So, you’re thinking of becoming a professional wedding photographer? Turning your passion into your career is equally an exciting and difficult decision, and like most things in life, it has both good and bad sides.
In this video from Adorama, you’ll hear more about it from an established wedding photographer. Pye Jirsa takes you through five pros and five cons of being a wedding photographer, and hopefully, it will help you make the decision whether this is a path for you or not.
All of these pros and cons are connected. In fact, they can even be two sides of the same coin: sometimes the same thing can be both good and bad, depending on your preferences, priorities, and personality. So, we’ll list each of these five “coins” and their two sides together, just like Pye does in the video.
1.Your weekday schedule is flexible: you will have work over the workdays (image editing, client meetings, portrait sessions), but you can organize the time as you please.
On the flip side, your weekends will be gone as all of your work load will be during the weekends. It will be particularly tough while you’re still new at wedding photography: you can’t charge much and you can’t turn down the gigs. But after you get established and set higher rates, you’ll be able to take more weekends off and enjoy them with your friends, family, and on your own.
2. You can make great money: once you become established, you can earn great money doing what you love. Even if you’re new at wedding photography, if you enjoy parties and being around people, you’ll still enjoy your job even if it doesn’t pay that well at the beginning.
However, be aware that it takes time to get there, and it won’t be easy in the first few years. In relation to this, note that your income will fluctuate greatly, especially in the beginning. This is something that definitely requires you to prepare and make some lifestyle changes.
3. Work is meaningful and enjoyable: as I mentioned, if you enjoy parties and people, you’ll love doing wedding photography. This goes for any genre you choose as long as it’s something you enjoy and find meaningful.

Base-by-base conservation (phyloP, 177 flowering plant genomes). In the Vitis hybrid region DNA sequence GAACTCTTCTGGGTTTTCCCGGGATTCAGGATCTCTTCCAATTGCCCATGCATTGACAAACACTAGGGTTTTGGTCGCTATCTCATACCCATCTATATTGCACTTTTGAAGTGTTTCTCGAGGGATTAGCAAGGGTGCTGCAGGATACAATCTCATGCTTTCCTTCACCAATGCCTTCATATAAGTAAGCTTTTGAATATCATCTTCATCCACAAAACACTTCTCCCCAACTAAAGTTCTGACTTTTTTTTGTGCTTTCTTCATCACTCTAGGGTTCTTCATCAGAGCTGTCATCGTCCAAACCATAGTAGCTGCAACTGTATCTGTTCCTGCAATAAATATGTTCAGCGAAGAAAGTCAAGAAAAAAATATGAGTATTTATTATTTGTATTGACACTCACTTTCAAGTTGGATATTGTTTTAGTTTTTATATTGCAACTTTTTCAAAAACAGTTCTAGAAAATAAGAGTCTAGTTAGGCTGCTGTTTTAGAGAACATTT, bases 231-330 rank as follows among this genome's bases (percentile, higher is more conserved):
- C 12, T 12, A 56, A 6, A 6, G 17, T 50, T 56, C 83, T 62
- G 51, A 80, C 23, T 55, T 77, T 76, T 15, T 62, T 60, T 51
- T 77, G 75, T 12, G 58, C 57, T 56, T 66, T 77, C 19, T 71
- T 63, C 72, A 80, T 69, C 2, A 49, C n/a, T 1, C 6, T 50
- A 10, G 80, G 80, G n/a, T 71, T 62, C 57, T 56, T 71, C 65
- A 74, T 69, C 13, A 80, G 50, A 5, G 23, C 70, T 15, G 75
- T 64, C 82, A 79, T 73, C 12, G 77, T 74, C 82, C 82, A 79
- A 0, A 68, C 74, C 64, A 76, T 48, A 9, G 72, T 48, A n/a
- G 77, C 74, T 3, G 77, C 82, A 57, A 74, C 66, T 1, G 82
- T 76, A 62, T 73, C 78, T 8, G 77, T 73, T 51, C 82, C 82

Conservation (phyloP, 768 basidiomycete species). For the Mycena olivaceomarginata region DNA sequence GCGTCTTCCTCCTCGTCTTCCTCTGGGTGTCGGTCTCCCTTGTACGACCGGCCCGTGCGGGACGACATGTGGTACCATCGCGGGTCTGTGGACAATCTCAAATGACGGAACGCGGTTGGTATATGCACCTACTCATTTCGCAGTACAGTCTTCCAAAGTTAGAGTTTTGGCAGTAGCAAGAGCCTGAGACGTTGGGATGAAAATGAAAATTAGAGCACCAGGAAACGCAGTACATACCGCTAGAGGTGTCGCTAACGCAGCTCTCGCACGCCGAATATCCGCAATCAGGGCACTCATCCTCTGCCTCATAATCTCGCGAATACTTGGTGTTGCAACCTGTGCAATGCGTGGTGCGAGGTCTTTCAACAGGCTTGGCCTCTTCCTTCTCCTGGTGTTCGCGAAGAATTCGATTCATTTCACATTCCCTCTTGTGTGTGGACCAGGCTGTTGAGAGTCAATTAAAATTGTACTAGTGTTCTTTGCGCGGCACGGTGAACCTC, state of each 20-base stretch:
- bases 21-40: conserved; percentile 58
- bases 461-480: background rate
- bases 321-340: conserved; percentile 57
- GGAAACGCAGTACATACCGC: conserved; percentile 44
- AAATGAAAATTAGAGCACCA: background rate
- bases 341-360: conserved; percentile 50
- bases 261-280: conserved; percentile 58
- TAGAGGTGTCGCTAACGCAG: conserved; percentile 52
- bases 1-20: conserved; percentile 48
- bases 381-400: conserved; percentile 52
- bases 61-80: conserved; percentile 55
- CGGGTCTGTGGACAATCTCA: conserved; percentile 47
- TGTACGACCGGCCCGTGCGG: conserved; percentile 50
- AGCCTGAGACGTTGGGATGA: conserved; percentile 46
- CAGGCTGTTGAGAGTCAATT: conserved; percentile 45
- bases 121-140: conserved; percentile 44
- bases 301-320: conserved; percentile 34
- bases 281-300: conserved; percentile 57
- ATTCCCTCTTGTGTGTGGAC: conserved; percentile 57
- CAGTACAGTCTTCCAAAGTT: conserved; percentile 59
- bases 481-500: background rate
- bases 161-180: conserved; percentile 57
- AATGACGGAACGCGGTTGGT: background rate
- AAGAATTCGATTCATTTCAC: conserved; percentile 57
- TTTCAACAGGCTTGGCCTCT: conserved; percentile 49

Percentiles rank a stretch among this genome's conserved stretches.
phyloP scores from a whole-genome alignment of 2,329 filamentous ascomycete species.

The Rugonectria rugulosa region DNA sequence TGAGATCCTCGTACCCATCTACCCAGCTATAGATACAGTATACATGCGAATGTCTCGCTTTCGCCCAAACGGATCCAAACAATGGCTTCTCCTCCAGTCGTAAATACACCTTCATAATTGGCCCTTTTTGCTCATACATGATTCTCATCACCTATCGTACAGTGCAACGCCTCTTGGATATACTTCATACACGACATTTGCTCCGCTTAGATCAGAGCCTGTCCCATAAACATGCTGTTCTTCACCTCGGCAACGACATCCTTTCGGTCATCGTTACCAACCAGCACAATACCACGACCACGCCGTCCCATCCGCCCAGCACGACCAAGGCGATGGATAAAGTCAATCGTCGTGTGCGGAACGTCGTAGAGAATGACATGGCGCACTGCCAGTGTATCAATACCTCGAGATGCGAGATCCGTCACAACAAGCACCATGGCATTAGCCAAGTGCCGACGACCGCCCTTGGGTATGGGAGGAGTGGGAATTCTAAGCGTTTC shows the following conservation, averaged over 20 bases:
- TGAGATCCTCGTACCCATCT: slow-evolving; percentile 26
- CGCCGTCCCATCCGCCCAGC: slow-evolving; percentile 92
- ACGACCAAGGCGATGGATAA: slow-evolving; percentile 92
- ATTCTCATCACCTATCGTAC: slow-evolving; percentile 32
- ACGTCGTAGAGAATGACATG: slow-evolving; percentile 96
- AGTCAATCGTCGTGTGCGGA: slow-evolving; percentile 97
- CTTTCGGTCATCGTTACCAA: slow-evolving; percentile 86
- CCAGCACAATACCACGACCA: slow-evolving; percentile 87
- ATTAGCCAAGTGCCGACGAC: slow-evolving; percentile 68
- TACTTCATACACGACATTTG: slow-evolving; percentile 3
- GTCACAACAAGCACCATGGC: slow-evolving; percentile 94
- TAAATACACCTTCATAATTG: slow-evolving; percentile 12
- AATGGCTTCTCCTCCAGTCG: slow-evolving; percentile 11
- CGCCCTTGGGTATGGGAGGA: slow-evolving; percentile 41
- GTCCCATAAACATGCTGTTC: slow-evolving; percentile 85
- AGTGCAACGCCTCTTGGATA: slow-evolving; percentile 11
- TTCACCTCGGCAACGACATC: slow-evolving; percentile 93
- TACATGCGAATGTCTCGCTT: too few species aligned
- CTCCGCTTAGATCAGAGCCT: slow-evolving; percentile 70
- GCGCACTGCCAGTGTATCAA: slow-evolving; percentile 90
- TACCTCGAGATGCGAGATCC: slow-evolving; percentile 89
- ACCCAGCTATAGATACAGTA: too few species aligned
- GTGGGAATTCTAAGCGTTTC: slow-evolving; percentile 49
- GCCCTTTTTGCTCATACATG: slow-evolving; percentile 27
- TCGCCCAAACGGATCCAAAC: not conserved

But on the other side of this, there’s a fact that you’re running a business. Being a professional photographer also means being a good business person, and it goes far beyond just being creative and skillful as an artist. This is also one of the reasons why I never turned pro, but I write a bit more about it here if you’re interested in reading. The bottom line is – think well if running a business is for you because it’s not the same as being a good photographer.
4. Traveling and meeting new people: if you enjoy traveling and meeting new people, this is the job for you! Needless to say, it will be super-rewarding, and you’ll enjoy it to the max. But on the minus side, it can be a bit tough on the body: you’re traveling, carrying heavy gear with you, and spending 12-18 hours at once hustling without a break during the wedding day.
As some bonus tips, Pye adds that proper nutrition and physical activity are essential to keep you in shape (not just for the wedding shoots but also in general). Then, drink lots of water during the wedding day and bring some snacks that are easy to eat on the go, like protein bars or almonds. And last but definitely not least, wear good shoes and comfortable clothes.
5. The sky is the limit: as a wedding photographer and an entrepreneur, it’s all up to you. You decide how much money you earn and how much you get to work. And once you’re established, you can build other revenue streams like workshops, education, etc. You’re your own boss, and you create your own structure.
But this is, at the same time, a major flipside. Nobody is going to tell you what to do, and you have to be really disciplined. I’m saying this from experience: this can be a major struggle! As creatives, many of us are not really good at being structured, and even if we are, it’s easy to slip into “lazy mode” and procrastination.
As I mention, I have my reasons why I never turned pro, especially in wedding photography (I hate weddings, and I’m not comfortable photographing them). But we’re all different, and we all have our preferences and our strengths and weaknesses. So, before you take the big leap, think well about yours, and have these pros and cons in mind to help you make the decision.